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Old 04-03-2012, 05:35 PM   #1 (permalink)
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Default Wax input for Extruded base - hot or rub on?

So I've done a fair amount of searching & after getting a lot of conflicting info on the web, I thought I'd ask here. I've never waxed my own board & want to start to do so. I read a whole lot of info on extruded bases & how they don't absorb wax as well as a sintered base & therefore they don't really need to be waxed. I have a Forum Bully Doubledog which has The FreeBase. To the best of my knowledge, the Forum FreeBase is an extruded base. Having read all this conflicting info, I'm torn between investing in some hot wax equipment (even if it's a DIY mickey mouse setup) & just buying some rub on wax or paste wax. I'm going for what may be the last time this season (unless the snow gods bless us in SoCal) this weekend & would like to have my board waxed by Thursday in anticipation.

I should also note that I live in an apartment with carpeted floors & can easily see doing hot waxes to be a big mess every time. That said, if a hot wax is going to make a noticeable difference on the extruded base, I'll suck it up either buy a tarp or do some serious vacuuming & clean up. I appreciate your guys & gals input on this.

As far as this weekend is concerned, I'm doubtful I'll get anything beyond what Sports Chalet or my local shop has in stock due to shipping times
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Old 04-03-2012, 05:40 PM   #2 (permalink)
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I like to keep my speed up on flats and wax does help. Don't use the rub-on...it lasts just a run. Don't worry too much about the mess. after 3 years I leave almost no trace of wax in my garage. Use a newspaper on the carpet or a tarp and you're good. I got the DaKine iron and it works well..waxing is a ritual to me. "Zardoz Not-wax" it's also pretty good on shush...but I'm worried about it being toxic.
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Old 04-03-2012, 08:52 PM   #3 (permalink)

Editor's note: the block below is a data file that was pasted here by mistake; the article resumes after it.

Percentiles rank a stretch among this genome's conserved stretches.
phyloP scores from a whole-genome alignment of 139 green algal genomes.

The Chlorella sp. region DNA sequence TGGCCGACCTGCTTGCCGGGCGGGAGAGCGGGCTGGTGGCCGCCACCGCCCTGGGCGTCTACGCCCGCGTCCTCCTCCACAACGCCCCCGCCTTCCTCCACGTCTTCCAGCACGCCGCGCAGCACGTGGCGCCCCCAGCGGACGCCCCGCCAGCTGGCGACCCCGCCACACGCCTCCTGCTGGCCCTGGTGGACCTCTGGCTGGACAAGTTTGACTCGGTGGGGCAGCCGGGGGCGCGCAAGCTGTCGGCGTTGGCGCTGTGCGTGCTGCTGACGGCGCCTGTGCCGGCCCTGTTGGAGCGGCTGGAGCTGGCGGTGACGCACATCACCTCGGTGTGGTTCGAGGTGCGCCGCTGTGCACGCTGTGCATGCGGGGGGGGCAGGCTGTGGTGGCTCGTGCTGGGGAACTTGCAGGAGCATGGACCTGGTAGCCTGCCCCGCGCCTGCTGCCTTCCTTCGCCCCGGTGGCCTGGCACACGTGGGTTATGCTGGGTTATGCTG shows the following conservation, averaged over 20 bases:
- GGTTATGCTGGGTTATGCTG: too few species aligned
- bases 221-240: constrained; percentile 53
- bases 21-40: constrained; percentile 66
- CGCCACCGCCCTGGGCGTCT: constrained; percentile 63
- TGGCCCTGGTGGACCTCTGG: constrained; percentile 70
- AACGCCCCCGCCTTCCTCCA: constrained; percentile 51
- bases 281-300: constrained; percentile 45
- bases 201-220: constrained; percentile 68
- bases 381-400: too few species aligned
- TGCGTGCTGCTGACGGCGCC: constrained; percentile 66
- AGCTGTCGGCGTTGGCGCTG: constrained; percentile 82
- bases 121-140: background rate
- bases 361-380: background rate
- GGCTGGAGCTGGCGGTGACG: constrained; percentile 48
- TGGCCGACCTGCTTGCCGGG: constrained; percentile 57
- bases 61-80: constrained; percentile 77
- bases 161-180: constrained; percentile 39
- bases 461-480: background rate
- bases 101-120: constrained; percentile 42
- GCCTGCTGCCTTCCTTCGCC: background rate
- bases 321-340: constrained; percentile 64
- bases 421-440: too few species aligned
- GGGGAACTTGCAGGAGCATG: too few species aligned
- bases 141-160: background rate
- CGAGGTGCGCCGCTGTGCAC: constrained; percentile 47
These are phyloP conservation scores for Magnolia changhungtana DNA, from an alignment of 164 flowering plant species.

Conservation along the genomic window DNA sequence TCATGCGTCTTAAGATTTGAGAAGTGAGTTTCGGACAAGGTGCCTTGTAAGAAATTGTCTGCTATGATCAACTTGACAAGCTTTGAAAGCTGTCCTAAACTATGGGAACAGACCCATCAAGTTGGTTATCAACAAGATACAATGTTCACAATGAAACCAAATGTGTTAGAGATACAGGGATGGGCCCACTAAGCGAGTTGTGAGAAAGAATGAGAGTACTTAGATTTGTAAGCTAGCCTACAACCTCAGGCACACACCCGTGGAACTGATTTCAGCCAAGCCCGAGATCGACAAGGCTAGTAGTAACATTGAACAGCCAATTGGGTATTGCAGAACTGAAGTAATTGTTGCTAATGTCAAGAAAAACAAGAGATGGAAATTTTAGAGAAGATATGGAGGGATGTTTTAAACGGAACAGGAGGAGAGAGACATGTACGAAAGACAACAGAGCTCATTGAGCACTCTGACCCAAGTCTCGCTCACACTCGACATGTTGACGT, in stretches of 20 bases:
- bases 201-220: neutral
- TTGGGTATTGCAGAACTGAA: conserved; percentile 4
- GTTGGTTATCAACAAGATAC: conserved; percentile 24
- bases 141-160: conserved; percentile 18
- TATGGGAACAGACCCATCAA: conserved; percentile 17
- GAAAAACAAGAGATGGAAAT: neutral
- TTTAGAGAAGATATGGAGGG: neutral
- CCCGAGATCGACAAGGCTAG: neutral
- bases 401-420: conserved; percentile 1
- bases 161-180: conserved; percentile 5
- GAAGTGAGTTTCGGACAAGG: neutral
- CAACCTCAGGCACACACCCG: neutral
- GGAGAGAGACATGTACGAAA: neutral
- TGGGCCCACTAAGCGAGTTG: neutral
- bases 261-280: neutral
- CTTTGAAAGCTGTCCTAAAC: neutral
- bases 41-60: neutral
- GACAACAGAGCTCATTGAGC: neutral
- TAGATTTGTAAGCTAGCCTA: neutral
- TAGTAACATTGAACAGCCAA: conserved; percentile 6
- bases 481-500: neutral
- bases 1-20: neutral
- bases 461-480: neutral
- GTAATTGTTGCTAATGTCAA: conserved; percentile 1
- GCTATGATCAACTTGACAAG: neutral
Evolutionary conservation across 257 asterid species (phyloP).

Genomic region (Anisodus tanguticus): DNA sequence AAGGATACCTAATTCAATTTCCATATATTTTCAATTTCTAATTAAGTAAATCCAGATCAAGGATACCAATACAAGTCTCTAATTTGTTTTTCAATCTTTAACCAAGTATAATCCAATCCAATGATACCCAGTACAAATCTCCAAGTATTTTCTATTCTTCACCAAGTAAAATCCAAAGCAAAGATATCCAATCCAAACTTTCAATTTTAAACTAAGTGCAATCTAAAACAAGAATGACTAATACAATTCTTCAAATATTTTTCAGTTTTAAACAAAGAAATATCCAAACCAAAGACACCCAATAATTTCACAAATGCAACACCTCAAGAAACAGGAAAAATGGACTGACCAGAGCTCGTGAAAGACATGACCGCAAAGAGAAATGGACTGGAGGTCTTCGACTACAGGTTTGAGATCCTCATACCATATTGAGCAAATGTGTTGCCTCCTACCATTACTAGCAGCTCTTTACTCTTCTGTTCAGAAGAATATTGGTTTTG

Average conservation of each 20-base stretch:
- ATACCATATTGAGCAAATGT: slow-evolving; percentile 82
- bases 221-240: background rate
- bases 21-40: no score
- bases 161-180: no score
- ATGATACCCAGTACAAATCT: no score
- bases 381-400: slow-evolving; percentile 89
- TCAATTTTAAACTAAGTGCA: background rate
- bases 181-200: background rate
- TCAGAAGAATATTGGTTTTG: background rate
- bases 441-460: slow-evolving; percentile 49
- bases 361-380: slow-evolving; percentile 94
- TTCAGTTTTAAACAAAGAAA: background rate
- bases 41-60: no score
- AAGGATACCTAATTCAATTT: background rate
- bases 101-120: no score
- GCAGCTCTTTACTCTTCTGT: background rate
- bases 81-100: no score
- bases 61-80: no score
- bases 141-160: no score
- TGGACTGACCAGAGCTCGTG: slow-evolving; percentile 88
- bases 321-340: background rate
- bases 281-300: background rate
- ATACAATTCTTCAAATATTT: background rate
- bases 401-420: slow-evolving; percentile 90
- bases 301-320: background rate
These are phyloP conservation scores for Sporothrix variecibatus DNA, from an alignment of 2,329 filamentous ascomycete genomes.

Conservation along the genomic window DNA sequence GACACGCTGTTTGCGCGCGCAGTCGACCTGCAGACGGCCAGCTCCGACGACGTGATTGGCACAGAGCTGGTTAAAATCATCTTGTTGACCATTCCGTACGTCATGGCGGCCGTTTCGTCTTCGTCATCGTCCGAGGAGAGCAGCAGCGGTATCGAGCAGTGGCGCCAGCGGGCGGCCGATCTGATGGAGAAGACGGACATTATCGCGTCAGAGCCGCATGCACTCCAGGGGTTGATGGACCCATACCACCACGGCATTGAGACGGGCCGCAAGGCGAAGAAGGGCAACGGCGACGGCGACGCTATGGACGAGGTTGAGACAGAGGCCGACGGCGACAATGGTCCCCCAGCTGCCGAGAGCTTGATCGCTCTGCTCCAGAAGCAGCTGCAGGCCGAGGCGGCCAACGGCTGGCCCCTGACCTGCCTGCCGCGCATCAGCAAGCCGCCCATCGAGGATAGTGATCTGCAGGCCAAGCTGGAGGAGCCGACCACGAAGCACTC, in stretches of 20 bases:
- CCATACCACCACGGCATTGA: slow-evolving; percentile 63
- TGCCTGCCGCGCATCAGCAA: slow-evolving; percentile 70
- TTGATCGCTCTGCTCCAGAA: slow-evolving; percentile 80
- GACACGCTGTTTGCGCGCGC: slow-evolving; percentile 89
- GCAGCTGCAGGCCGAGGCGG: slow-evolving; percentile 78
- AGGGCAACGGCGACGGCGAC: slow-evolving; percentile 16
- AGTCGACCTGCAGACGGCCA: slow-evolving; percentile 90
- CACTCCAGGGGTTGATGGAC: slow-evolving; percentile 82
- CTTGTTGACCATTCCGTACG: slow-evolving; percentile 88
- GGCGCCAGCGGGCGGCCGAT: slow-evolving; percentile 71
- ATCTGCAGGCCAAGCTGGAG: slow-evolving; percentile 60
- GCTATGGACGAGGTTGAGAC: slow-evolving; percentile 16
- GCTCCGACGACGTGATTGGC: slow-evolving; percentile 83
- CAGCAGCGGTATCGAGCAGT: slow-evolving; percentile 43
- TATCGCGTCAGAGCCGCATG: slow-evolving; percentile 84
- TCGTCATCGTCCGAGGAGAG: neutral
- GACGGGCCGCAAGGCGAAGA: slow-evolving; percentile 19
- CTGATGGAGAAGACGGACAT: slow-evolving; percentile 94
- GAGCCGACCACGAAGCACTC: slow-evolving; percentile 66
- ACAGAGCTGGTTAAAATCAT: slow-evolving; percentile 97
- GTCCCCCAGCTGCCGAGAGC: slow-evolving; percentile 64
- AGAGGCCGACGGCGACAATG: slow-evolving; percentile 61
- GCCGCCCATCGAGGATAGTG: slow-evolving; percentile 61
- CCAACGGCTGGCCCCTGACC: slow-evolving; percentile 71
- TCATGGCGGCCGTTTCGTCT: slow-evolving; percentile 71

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Don't get me wrong, I like to keep moving on the flats too, that's why I'm asking. I was riding last week in spring slush & had to hike some runs to the lift because I couldn't keep enough speed to get thru the puddles. I just figured if there really isn't going to be a noticeable difference between hot & rub on wax on an extruded base then I didn't want to spend money & time to do a hot wax myself.

Is it way too jank if I buy a cheap clothes iron & use that instead of a snow sport specific iron that costs easily 4 times as much? If I don't have an extra around my place I was thinking thrift store or super cheap one from target, bed & bath, etc to get me thru this weekend and invest in something better when I have the funds to do so. Do I need to buy snow specific base cleaner, or will something like Simple Green or high % alcohol work well enough to remove the grime? Perhaps a hot scrape is better than either of these? Being in an apartment I'm looking to make the smallest mess possible
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Old 04-03-2012, 08:59 PM   #4 (permalink)
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Don't get me wrong, I like to keep moving on the flats too, that's why I'm asking. I was riding last week in spring slush & had to hike some runs to the lift because I couldn't keep enough speed to get thru the puddles. I just figured if there really isn't going to be a noticeable difference between hot & rub on wax on an extruded base then I didn't want to spend money & time to do a hot wax myself.

Is it way too jank if I buy a cheap clothes iron & use that instead of a snow sport specific iron that costs easily 4 times as much? If I don't have an extra around my place I was thinking thrift store or super cheap one from target, bed & bath, etc to get me thru this weekend and invest in something better when I have the funds to do so. Do I need to buy snow specific base cleaner, or will something like Simple Green or high % alcohol work well enough to remove the grime? Perhaps a hot scrape is better than either of these? Being in an apartment I'm looking to make the smallest mess possible